We may all be attracted to the life of a respected teacher and the accolades it seems to bring, but James wants to be clear to the early believers that wisdom only matters if it is shown “by their good life, by deeds done in the humility that comes from wisdom” (v. 13). If someone claims to be wise and understanding, it is reasonable to expect to see a living wisdom, in much the same way James discussed faith earlier in his letter. Just as faith without deeds is dead, wisdom without deeds is actually foolishness. It makes one arrogantly think he is better off than he really is. The Apostle Paul even says in 1 Corinthians 8:1 that “we all possess knowledge, but knowledge puffs up while love builds up." The NLT version says that knowledge “makes us feel important," and the CEV translation says that it “makes us proud of ourselves." And in every translation, it is the love in action that results from true, godly wisdom that helps others and grows the church.

True, godly wisdom must include some level of humility. When we think we are smarter and wiser than everyone else, that is when we begin to trust our own minds over God Himself. When we realize that God’s ways and thoughts are so much higher than ours (Isaiah 55:8-9), we are ready to submit to Him regardless of how much we “know” and we desire to do what pleases Him, namely loving and serving others. In the classic ‘80s hit, “Back in the High Life Again” by Steve Winwood, the subject of the song talks of realizing his past mistakes, being humbled by that realization, and looking forward to his comeback. When knowledge has puffed us up and made us lose sight of reality, we need the Lord to humble us. It is not fun, but it is the only way to understand what true wisdom is.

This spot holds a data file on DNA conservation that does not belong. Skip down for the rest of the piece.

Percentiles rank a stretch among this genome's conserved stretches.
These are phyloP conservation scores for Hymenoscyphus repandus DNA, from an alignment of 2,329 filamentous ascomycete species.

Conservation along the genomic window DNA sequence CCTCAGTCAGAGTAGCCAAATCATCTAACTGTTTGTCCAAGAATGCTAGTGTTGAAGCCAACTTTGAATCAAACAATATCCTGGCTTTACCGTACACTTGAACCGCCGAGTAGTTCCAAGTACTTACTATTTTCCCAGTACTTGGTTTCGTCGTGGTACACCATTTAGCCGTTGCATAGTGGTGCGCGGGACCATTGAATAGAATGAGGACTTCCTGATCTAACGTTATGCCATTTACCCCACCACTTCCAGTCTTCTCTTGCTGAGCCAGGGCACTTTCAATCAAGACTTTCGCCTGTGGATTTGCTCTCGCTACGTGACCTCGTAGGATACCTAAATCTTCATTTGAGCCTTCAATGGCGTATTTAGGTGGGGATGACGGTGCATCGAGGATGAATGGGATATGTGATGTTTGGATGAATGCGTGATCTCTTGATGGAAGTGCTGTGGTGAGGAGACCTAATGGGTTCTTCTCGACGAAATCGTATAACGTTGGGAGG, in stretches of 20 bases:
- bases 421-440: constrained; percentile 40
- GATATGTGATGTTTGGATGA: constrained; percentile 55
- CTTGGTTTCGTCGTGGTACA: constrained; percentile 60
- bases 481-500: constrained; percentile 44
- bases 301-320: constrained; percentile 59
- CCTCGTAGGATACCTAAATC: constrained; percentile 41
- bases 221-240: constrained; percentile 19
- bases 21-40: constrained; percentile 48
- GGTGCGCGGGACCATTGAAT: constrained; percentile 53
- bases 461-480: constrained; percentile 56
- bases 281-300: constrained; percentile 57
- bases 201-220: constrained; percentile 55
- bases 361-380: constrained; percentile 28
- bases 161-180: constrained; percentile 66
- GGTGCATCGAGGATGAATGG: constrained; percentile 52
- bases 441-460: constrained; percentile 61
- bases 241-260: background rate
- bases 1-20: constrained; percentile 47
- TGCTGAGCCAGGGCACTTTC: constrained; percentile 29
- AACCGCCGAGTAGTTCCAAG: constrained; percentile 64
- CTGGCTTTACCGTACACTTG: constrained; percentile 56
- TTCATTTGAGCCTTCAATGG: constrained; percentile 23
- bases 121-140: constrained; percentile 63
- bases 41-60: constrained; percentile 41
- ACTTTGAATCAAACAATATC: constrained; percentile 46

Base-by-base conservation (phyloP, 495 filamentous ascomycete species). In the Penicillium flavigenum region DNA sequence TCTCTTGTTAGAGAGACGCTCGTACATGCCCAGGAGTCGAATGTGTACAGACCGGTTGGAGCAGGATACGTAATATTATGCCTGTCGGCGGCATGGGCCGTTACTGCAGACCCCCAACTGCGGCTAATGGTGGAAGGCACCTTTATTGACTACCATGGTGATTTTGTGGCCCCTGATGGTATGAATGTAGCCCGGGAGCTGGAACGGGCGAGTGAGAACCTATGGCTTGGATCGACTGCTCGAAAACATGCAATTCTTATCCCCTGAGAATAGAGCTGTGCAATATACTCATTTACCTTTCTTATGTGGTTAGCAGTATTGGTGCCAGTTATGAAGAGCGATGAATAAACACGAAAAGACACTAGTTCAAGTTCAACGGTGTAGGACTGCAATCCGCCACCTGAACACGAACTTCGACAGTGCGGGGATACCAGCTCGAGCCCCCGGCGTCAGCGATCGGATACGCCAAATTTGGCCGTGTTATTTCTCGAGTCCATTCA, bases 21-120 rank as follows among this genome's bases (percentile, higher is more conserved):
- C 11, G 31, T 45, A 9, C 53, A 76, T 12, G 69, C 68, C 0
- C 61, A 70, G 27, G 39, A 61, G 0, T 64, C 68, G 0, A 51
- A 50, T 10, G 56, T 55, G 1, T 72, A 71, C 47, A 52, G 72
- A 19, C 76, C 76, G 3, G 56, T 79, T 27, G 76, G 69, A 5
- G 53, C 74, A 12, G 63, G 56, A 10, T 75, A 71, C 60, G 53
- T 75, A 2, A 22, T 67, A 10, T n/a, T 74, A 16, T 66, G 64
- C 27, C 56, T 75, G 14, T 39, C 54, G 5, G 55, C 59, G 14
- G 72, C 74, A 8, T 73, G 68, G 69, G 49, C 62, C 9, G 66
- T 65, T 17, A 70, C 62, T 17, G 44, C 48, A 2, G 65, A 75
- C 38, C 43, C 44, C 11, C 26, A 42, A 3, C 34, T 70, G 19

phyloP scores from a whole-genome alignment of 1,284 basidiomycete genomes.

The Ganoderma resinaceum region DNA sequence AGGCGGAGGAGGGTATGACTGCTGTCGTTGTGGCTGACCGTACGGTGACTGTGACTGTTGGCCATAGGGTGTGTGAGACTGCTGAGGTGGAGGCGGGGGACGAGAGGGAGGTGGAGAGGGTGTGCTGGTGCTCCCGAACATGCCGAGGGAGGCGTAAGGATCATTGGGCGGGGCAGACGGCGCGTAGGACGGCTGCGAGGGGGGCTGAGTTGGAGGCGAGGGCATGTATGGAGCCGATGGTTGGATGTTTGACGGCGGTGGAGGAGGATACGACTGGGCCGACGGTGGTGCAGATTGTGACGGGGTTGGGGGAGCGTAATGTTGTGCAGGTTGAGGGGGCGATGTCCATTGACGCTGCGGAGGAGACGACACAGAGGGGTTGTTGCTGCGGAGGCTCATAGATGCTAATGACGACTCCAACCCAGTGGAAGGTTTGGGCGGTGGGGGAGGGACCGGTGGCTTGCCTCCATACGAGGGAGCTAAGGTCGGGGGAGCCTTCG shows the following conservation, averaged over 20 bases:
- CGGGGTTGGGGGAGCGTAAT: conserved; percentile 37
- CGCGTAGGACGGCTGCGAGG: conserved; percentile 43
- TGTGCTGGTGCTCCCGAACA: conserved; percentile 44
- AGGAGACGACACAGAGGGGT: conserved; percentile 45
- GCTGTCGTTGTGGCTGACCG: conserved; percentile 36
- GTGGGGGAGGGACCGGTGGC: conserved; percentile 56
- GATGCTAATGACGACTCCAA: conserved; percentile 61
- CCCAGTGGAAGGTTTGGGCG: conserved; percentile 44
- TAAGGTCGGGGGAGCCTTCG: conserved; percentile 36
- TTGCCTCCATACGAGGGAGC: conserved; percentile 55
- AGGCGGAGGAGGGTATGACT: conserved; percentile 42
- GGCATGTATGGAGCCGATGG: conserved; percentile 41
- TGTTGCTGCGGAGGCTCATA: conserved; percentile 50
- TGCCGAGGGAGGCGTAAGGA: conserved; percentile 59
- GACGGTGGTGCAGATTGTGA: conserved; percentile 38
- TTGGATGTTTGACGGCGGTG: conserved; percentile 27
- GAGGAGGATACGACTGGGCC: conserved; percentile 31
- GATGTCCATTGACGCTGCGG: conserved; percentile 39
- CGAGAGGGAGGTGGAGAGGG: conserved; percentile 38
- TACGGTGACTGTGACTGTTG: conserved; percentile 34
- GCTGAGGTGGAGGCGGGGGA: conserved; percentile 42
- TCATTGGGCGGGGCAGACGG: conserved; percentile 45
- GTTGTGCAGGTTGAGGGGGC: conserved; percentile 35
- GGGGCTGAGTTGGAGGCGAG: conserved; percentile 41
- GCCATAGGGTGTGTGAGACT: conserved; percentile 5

In verses 14-16, James turns his attention toward the results of someone whose wisdom is pointless to the kingdom of God. When someone has wisdom that is “earthly, unspiritual, demonic," it results in “bitter envy and selfish ambition." James is saying that if you want to know whether your wisdom or someone else’s wisdom is from God or worldly, all you have to do is pay attention to their conduct. If you see the bitter envy and selfish ambition that James speaks of, it’s indicative of someone who does not fear the Lord, and therefore, is an utter fool rather than a wise teacher. James says in verse 16 that wherever you have these things, “you find disorder and every evil practice." Wisdom that comes from humility leads us away from evil, brings clarity and order to the Christian walk, and puts the needs of others above one’s own desires.

We all must take an inventory of our conduct and then be honest with ourselves about whether we are wise or foolish. The foolishness of the world which James almost sarcastically refers to as “wisdom” is described by those three adjectives in verse 15 - earthly, unspiritual, and demonic. This is not what we want. It is earthly in the sense that it only has this world in its view and not the eternal kingdom of God. It is unspiritual in the sense that it is carnal, only desiring what is pleasing to the flesh. It is demonic in the sense that it is inspired by Satan’s demons, and the influence of demonic forces within a person’s soul is what keeps him chasing after it. If you have found yourself chasing after the things of this world and all that knowledge and power can bring you before you die, I encourage you to drop these senseless pursuits, humble yourself in the sight of the Lord, and wait for Him to lift you up (James 4:10). Only then will you truly experience “the high life” that comes through godly wisdom.